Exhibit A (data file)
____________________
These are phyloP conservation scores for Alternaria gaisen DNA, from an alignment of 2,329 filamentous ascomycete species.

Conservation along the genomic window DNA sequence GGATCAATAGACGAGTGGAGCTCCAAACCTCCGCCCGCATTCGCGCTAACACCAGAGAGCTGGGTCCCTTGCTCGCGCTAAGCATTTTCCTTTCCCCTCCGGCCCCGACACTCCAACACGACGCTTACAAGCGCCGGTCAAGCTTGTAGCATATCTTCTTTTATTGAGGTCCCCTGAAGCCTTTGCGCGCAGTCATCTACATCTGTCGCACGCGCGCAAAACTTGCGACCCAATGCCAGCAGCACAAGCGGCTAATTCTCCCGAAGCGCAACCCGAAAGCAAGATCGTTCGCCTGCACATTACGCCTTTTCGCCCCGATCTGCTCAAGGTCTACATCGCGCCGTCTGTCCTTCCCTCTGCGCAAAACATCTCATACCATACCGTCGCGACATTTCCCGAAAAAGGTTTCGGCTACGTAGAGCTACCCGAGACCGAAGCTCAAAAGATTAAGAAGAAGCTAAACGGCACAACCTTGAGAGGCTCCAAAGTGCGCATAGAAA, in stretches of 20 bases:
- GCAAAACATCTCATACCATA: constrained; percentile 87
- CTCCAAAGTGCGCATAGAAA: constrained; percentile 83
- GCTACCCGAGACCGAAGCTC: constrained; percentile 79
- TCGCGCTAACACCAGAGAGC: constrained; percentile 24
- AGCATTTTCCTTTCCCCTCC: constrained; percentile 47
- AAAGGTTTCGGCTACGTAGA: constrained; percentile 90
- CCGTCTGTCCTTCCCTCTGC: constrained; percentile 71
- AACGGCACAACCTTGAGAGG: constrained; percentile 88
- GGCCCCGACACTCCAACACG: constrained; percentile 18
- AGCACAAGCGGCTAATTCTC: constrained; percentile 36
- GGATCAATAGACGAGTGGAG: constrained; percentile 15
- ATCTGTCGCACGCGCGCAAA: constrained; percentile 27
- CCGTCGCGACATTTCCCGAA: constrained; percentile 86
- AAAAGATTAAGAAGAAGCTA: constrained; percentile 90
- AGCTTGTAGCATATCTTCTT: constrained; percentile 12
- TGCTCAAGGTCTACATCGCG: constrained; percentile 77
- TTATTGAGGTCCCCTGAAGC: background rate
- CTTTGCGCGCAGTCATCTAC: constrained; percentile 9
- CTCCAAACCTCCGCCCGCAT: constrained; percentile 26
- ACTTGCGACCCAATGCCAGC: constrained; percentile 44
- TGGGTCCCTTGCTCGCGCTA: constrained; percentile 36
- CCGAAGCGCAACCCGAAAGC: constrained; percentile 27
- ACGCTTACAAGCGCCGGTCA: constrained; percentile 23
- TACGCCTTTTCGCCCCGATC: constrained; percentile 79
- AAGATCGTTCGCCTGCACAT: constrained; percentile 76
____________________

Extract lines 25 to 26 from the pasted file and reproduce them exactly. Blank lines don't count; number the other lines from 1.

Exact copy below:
- ACGCTTACAAGCGCCGGTCA: constrained; percentile 23
- TACGCCTTTTCGCCCCGATC: constrained; percentile 79